We all like to think our culture is special. Some of us talk about our culture without really doing anything to support it. Others work hard at culture, to the point where the cynic would claim there’s a cult-like feel to what’s created.
The dirty little secret?
Whether you throw some stuff up on your website as an afterthought or have full time HR pros chasing culture as the sole purpose of their job, the truth about your culture lies somewhere in the middle of what you say it is and how the most cynical, jaded employees react to your cultural framing.
The truth always lies somewhere in the middle. You know this as the strong HR pro you are.
"The offices bear a striking resemblance to the Montessori preschool that my kids attended: lots of bright basic colors, plenty of toys, and a nap room with a hammock and soothing palm tree murals on the wall. The office-as-playground trend was made famous by Google and has spread like an infection across the tech industry. Work can’t just be work; work has to be fun. HubSpot is divided into “neighborhoods,” each named after a section of Boston: North End, South End, Charlestown.
One neighborhood has a set of musical instruments, in case people want to have an impromptu jam session, which Zack says never happens. Every neighborhood has little kitchens, with automatic espresso machines, and lounge areas with couches and chalkboard walls where people have written things like “HubSpot = cool” alongside inspirational messages like “There is a reason we have two ears and one mouth. So that we listen twice as much as we speak.”
Click through that link above and go read the entire excerpt form the book at Fortune. Need a cynical view of how cultural brainwashing occurs for new hires? Lyons has that too:
"Our head trainer is Dave, a wiry, energetic guy in his forties with a shaved head and a gray goatee. On the first day we all go around and introduce ourselves, and tell everyone about something that makes us special. Dave’s thing is that he plays in a heavy-metal cover band on weekends.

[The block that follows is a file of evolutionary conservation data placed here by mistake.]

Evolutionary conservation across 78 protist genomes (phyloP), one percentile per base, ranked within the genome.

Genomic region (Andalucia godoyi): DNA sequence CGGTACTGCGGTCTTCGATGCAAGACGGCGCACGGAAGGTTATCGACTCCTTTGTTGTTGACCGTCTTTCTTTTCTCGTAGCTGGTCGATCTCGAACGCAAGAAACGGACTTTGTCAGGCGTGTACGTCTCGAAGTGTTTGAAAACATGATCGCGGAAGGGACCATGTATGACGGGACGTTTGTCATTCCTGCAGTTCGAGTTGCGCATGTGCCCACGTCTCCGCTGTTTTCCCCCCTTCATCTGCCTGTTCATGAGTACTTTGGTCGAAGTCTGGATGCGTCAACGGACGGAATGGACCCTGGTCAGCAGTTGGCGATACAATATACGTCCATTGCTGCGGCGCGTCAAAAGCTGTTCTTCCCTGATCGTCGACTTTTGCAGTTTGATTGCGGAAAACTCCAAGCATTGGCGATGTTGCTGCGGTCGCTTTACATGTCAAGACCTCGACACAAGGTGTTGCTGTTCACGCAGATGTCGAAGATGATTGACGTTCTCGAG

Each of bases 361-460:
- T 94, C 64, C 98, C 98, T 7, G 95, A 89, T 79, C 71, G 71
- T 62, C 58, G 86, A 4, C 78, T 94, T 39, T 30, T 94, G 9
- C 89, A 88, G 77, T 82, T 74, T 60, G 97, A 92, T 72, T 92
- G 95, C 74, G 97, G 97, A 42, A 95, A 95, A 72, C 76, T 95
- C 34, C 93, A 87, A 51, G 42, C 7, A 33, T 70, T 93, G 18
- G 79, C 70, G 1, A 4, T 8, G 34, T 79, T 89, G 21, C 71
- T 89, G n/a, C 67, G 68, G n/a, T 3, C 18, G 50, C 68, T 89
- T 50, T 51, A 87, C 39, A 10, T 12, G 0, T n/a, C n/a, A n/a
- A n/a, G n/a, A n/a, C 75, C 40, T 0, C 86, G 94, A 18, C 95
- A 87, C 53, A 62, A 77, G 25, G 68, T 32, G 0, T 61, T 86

Dave is part teacher and part preacher. Every two weeks he gets a batch of new recruits, and he goes through the same spiel, showing the same slides, telling the same jokes. He’s good at it. He loves HubSpot, he tells us, unabashedly. He’s had lots of jobs, and this is by far the best place he’s ever worked. This company has changed his life. He hopes it will change ours as well."
“We’re not just selling a product here,” Dave tells us. “HubSpot is leading a revolution. A movement. HubSpot is changing the world. This software doesn’t just help companies sell products. This product changes people’s lives. We are changing people’s lives.”
Lyons, who was the cynic behind the twitter account FAKE STEVE JOBS, was prepared to stick a dagger in HubSpot from early on. Perhaps he didn’t set out to do this, but he kept his options open and Hubspot never challenged full completion of his new hire paperwork.
One last dagger from the book and situation. Fortune reports that the hiring executive is Mike Volpe, and he was terminated from Hubspot when he attempted to get an advance copy of the book:
"Dan Lyons left HubSpot in December 2014. He never signed the nondisparagement and nondisclosure paperwork the company gave him. (HubSpot says it won’t comment on employee agreements.) On July 29, 2015, HubSpot issued a press release saying its CMO, Mike Volpe—the man called “Cranium” in Lyons’s book—had been terminated because he “violated the Company’s Code of Business Conduct and Ethics” in his “attempts to procure” a copy of a book involving HubSpot, presumably the book excerpted above, a fact that HubSpot confirmed with Fortune."
Let that sink in a bit. t’s hard to know what Hubspot really believes. A person of dubious intent comes to the company and writes a harsh book. The executive who’s not named directly but everyone knows who he is tries to get a copy of the book to assess damage – and gets fired.
I hope there was more to that situation than simply trying to get an advance copy of the book.
I offer up these accounts to have everyone breath deeply when it comes to culture. If you work hard at culture, just know what you think you are creating is not the reality. Something between the cynic's take and what you think it is is the reality.
After all, it’s work. And the middle doesn’t have to be a bad thing.
Get your new hire paperwork signed – all of it – and don’t hire ambitious journalists.